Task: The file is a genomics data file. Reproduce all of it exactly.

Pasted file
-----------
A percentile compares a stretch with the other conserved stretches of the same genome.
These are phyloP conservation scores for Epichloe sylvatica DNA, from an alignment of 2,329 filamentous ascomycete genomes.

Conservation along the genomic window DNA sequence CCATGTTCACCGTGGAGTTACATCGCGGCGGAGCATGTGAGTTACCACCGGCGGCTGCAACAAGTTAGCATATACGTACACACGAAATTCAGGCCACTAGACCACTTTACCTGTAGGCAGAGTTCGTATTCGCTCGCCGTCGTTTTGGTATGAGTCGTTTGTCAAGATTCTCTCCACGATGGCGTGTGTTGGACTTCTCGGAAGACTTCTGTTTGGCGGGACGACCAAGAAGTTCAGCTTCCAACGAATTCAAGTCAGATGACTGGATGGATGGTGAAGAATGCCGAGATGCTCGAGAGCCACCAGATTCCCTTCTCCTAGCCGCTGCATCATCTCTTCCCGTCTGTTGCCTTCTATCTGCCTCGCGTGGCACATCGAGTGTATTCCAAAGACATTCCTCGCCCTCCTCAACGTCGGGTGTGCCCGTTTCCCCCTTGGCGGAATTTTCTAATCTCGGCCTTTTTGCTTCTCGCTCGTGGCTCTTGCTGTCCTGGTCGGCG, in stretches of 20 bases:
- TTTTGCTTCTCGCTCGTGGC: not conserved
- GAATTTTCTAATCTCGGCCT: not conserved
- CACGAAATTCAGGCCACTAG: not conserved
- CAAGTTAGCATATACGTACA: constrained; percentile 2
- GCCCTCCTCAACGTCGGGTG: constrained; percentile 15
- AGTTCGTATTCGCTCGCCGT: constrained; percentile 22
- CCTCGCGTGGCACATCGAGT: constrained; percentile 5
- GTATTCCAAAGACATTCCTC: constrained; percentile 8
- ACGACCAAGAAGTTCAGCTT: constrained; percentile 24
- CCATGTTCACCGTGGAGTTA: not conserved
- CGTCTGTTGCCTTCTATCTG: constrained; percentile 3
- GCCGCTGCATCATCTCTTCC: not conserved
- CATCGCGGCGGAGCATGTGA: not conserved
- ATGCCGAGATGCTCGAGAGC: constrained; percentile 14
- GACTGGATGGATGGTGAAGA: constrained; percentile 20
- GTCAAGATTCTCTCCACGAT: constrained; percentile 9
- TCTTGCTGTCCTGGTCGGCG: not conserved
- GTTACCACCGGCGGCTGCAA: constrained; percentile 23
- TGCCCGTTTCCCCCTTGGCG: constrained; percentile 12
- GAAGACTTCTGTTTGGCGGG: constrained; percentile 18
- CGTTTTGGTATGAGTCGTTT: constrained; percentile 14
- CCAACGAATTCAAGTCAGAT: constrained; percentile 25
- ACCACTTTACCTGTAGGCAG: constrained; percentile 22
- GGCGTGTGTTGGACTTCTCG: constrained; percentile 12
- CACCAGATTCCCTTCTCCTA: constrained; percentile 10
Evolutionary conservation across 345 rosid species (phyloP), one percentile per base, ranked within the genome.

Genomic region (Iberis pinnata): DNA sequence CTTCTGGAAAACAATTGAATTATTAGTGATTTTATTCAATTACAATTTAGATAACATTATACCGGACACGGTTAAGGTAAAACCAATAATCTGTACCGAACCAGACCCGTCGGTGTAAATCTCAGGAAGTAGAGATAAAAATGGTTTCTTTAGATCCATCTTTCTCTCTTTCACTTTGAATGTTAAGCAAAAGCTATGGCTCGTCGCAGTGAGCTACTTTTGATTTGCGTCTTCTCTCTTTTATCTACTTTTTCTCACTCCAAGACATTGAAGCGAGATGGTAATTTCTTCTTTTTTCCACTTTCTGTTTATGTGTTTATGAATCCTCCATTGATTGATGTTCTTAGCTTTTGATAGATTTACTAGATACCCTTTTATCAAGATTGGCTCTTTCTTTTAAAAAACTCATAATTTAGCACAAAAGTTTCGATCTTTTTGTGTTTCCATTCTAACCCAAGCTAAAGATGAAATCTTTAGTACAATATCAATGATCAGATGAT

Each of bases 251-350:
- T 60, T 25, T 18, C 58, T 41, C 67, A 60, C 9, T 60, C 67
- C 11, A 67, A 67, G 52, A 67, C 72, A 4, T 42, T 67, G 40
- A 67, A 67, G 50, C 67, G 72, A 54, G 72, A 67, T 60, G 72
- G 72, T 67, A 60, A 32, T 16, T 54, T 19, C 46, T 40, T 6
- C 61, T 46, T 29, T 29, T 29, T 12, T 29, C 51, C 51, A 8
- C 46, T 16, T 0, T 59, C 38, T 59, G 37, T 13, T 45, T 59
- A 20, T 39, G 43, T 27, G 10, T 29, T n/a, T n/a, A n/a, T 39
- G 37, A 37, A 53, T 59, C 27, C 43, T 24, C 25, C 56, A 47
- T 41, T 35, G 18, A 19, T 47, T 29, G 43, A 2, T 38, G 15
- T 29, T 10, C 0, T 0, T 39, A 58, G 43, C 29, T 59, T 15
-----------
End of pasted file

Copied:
A percentile compares a stretch with the other conserved stretches of the same genome.
These are phyloP conservation scores for Epichloe sylvatica DNA, from an alignment of 2,329 filamentous ascomycete genomes.

Conservation along the genomic window DNA sequence CCATGTTCACCGTGGAGTTACATCGCGGCGGAGCATGTGAGTTACCACCGGCGGCTGCAACAAGTTAGCATATACGTACACACGAAATTCAGGCCACTAGACCACTTTACCTGTAGGCAGAGTTCGTATTCGCTCGCCGTCGTTTTGGTATGAGTCGTTTGTCAAGATTCTCTCCACGATGGCGTGTGTTGGACTTCTCGGAAGACTTCTGTTTGGCGGGACGACCAAGAAGTTCAGCTTCCAACGAATTCAAGTCAGATGACTGGATGGATGGTGAAGAATGCCGAGATGCTCGAGAGCCACCAGATTCCCTTCTCCTAGCCGCTGCATCATCTCTTCCCGTCTGTTGCCTTCTATCTGCCTCGCGTGGCACATCGAGTGTATTCCAAAGACATTCCTCGCCCTCCTCAACGTCGGGTGTGCCCGTTTCCCCCTTGGCGGAATTTTCTAATCTCGGCCTTTTTGCTTCTCGCTCGTGGCTCTTGCTGTCCTGGTCGGCG, in stretches of 20 bases:
- TTTTGCTTCTCGCTCGTGGC: not conserved
- GAATTTTCTAATCTCGGCCT: not conserved
- CACGAAATTCAGGCCACTAG: not conserved
- CAAGTTAGCATATACGTACA: constrained; percentile 2
- GCCCTCCTCAACGTCGGGTG: constrained; percentile 15
- AGTTCGTATTCGCTCGCCGT: constrained; percentile 22
- CCTCGCGTGGCACATCGAGT: constrained; percentile 5
- GTATTCCAAAGACATTCCTC: constrained; percentile 8
- ACGACCAAGAAGTTCAGCTT: constrained; percentile 24
- CCATGTTCACCGTGGAGTTA: not conserved
- CGTCTGTTGCCTTCTATCTG: constrained; percentile 3
- GCCGCTGCATCATCTCTTCC: not conserved
- CATCGCGGCGGAGCATGTGA: not conserved
- ATGCCGAGATGCTCGAGAGC: constrained; percentile 14
- GACTGGATGGATGGTGAAGA: constrained; percentile 20
- GTCAAGATTCTCTCCACGAT: constrained; percentile 9
- TCTTGCTGTCCTGGTCGGCG: not conserved
- GTTACCACCGGCGGCTGCAA: constrained; percentile 23
- TGCCCGTTTCCCCCTTGGCG: constrained; percentile 12
- GAAGACTTCTGTTTGGCGGG: constrained; percentile 18
- CGTTTTGGTATGAGTCGTTT: constrained; percentile 14
- CCAACGAATTCAAGTCAGAT: constrained; percentile 25
- ACCACTTTACCTGTAGGCAG: constrained; percentile 22
- GGCGTGTGTTGGACTTCTCG: constrained; percentile 12
- CACCAGATTCCCTTCTCCTA: constrained; percentile 10
Evolutionary conservation across 345 rosid species (phyloP), one percentile per base, ranked within the genome.

Genomic region (Iberis pinnata): DNA sequence CTTCTGGAAAACAATTGAATTATTAGTGATTTTATTCAATTACAATTTAGATAACATTATACCGGACACGGTTAAGGTAAAACCAATAATCTGTACCGAACCAGACCCGTCGGTGTAAATCTCAGGAAGTAGAGATAAAAATGGTTTCTTTAGATCCATCTTTCTCTCTTTCACTTTGAATGTTAAGCAAAAGCTATGGCTCGTCGCAGTGAGCTACTTTTGATTTGCGTCTTCTCTCTTTTATCTACTTTTTCTCACTCCAAGACATTGAAGCGAGATGGTAATTTCTTCTTTTTTCCACTTTCTGTTTATGTGTTTATGAATCCTCCATTGATTGATGTTCTTAGCTTTTGATAGATTTACTAGATACCCTTTTATCAAGATTGGCTCTTTCTTTTAAAAAACTCATAATTTAGCACAAAAGTTTCGATCTTTTTGTGTTTCCATTCTAACCCAAGCTAAAGATGAAATCTTTAGTACAATATCAATGATCAGATGAT

Each of bases 251-350:
- T 60, T 25, T 18, C 58, T 41, C 67, A 60, C 9, T 60, C 67
- C 11, A 67, A 67, G 52, A 67, C 72, A 4, T 42, T 67, G 40
- A 67, A 67, G 50, C 67, G 72, A 54, G 72, A 67, T 60, G 72
- G 72, T 67, A 60, A 32, T 16, T 54, T 19, C 46, T 40, T 6
- C 61, T 46, T 29, T 29, T 29, T 12, T 29, C 51, C 51, A 8
- C 46, T 16, T 0, T 59, C 38, T 59, G 37, T 13, T 45, T 59
- A 20, T 39, G 43, T 27, G 10, T 29, T n/a, T n/a, A n/a, T 39
- G 37, A 37, A 53, T 59, C 27, C 43, T 24, C 25, C 56, A 47
- T 41, T 35, G 18, A 19, T 47, T 29, G 43, A 2, T 38, G 15
- T 29, T 10, C 0, T 0, T 39, A 58, G 43, C 29, T 59, T 15